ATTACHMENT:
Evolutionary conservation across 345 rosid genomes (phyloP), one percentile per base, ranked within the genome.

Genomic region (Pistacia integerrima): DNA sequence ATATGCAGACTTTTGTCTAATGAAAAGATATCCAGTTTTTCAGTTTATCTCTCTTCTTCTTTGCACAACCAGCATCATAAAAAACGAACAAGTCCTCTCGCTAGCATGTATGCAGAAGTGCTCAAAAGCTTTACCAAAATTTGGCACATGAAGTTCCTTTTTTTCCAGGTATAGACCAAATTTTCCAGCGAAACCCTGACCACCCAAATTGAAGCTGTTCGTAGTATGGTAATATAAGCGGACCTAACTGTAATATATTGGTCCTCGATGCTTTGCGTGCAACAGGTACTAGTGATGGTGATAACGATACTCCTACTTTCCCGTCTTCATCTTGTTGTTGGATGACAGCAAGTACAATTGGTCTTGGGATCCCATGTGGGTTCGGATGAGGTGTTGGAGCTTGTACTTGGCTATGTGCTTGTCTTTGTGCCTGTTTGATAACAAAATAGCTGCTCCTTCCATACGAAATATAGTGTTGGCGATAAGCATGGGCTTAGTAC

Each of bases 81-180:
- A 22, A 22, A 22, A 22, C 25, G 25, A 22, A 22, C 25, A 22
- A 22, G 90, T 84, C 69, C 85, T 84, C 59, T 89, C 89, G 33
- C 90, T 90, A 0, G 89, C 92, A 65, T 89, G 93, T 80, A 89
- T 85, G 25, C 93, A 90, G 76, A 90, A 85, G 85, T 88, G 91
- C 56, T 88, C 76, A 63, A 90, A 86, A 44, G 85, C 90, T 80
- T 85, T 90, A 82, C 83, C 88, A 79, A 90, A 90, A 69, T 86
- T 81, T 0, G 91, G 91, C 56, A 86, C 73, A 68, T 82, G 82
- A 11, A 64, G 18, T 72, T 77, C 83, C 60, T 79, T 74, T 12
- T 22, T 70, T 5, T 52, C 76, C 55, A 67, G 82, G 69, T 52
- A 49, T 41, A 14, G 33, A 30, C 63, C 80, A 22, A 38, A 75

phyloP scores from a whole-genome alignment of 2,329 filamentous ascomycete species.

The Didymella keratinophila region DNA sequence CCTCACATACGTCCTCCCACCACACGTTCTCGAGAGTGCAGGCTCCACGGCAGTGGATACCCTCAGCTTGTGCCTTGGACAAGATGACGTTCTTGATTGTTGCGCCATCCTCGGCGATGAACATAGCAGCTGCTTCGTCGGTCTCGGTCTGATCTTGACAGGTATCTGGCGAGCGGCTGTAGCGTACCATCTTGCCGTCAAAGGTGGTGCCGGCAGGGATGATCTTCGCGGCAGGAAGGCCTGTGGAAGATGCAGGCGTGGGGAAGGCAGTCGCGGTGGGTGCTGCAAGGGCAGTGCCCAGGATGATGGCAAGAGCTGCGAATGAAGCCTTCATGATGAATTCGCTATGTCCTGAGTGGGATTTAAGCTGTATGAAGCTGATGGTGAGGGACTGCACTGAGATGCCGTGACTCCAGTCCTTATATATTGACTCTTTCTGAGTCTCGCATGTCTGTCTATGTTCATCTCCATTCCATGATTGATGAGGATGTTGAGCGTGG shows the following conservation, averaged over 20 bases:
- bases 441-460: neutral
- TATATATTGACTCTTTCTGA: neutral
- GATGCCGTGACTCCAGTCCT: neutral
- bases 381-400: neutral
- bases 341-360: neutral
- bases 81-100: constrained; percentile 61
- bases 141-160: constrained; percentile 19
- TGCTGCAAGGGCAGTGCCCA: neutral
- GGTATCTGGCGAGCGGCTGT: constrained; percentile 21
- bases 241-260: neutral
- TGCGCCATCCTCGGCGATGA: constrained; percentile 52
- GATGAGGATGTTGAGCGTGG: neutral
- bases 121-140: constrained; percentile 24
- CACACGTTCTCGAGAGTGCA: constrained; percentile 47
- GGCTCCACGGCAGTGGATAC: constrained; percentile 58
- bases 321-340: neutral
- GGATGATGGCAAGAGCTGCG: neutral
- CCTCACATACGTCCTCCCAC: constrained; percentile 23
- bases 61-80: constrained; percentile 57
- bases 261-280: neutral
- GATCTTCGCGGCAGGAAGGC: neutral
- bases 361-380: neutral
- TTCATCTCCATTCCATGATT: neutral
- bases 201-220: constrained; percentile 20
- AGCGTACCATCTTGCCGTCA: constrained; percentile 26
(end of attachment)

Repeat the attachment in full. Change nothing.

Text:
Evolutionary conservation across 345 rosid genomes (phyloP), one percentile per base, ranked within the genome.

Genomic region (Pistacia integerrima): DNA sequence ATATGCAGACTTTTGTCTAATGAAAAGATATCCAGTTTTTCAGTTTATCTCTCTTCTTCTTTGCACAACCAGCATCATAAAAAACGAACAAGTCCTCTCGCTAGCATGTATGCAGAAGTGCTCAAAAGCTTTACCAAAATTTGGCACATGAAGTTCCTTTTTTTCCAGGTATAGACCAAATTTTCCAGCGAAACCCTGACCACCCAAATTGAAGCTGTTCGTAGTATGGTAATATAAGCGGACCTAACTGTAATATATTGGTCCTCGATGCTTTGCGTGCAACAGGTACTAGTGATGGTGATAACGATACTCCTACTTTCCCGTCTTCATCTTGTTGTTGGATGACAGCAAGTACAATTGGTCTTGGGATCCCATGTGGGTTCGGATGAGGTGTTGGAGCTTGTACTTGGCTATGTGCTTGTCTTTGTGCCTGTTTGATAACAAAATAGCTGCTCCTTCCATACGAAATATAGTGTTGGCGATAAGCATGGGCTTAGTAC

Each of bases 81-180:
- A 22, A 22, A 22, A 22, C 25, G 25, A 22, A 22, C 25, A 22
- A 22, G 90, T 84, C 69, C 85, T 84, C 59, T 89, C 89, G 33
- C 90, T 90, A 0, G 89, C 92, A 65, T 89, G 93, T 80, A 89
- T 85, G 25, C 93, A 90, G 76, A 90, A 85, G 85, T 88, G 91
- C 56, T 88, C 76, A 63, A 90, A 86, A 44, G 85, C 90, T 80
- T 85, T 90, A 82, C 83, C 88, A 79, A 90, A 90, A 69, T 86
- T 81, T 0, G 91, G 91, C 56, A 86, C 73, A 68, T 82, G 82
- A 11, A 64, G 18, T 72, T 77, C 83, C 60, T 79, T 74, T 12
- T 22, T 70, T 5, T 52, C 76, C 55, A 67, G 82, G 69, T 52
- A 49, T 41, A 14, G 33, A 30, C 63, C 80, A 22, A 38, A 75

phyloP scores from a whole-genome alignment of 2,329 filamentous ascomycete species.

The Didymella keratinophila region DNA sequence CCTCACATACGTCCTCCCACCACACGTTCTCGAGAGTGCAGGCTCCACGGCAGTGGATACCCTCAGCTTGTGCCTTGGACAAGATGACGTTCTTGATTGTTGCGCCATCCTCGGCGATGAACATAGCAGCTGCTTCGTCGGTCTCGGTCTGATCTTGACAGGTATCTGGCGAGCGGCTGTAGCGTACCATCTTGCCGTCAAAGGTGGTGCCGGCAGGGATGATCTTCGCGGCAGGAAGGCCTGTGGAAGATGCAGGCGTGGGGAAGGCAGTCGCGGTGGGTGCTGCAAGGGCAGTGCCCAGGATGATGGCAAGAGCTGCGAATGAAGCCTTCATGATGAATTCGCTATGTCCTGAGTGGGATTTAAGCTGTATGAAGCTGATGGTGAGGGACTGCACTGAGATGCCGTGACTCCAGTCCTTATATATTGACTCTTTCTGAGTCTCGCATGTCTGTCTATGTTCATCTCCATTCCATGATTGATGAGGATGTTGAGCGTGG shows the following conservation, averaged over 20 bases:
- bases 441-460: neutral
- TATATATTGACTCTTTCTGA: neutral
- GATGCCGTGACTCCAGTCCT: neutral
- bases 381-400: neutral
- bases 341-360: neutral
- bases 81-100: constrained; percentile 61
- bases 141-160: constrained; percentile 19
- TGCTGCAAGGGCAGTGCCCA: neutral
- GGTATCTGGCGAGCGGCTGT: constrained; percentile 21
- bases 241-260: neutral
- TGCGCCATCCTCGGCGATGA: constrained; percentile 52
- GATGAGGATGTTGAGCGTGG: neutral
- bases 121-140: constrained; percentile 24
- CACACGTTCTCGAGAGTGCA: constrained; percentile 47
- GGCTCCACGGCAGTGGATAC: constrained; percentile 58
- bases 321-340: neutral
- GGATGATGGCAAGAGCTGCG: neutral
- CCTCACATACGTCCTCCCAC: constrained; percentile 23
- bases 61-80: constrained; percentile 57
- bases 261-280: neutral
- GATCTTCGCGGCAGGAAGGC: neutral
- bases 361-380: neutral
- TTCATCTCCATTCCATGATT: neutral
- bases 201-220: constrained; percentile 20
- AGCGTACCATCTTGCCGTCA: constrained; percentile 26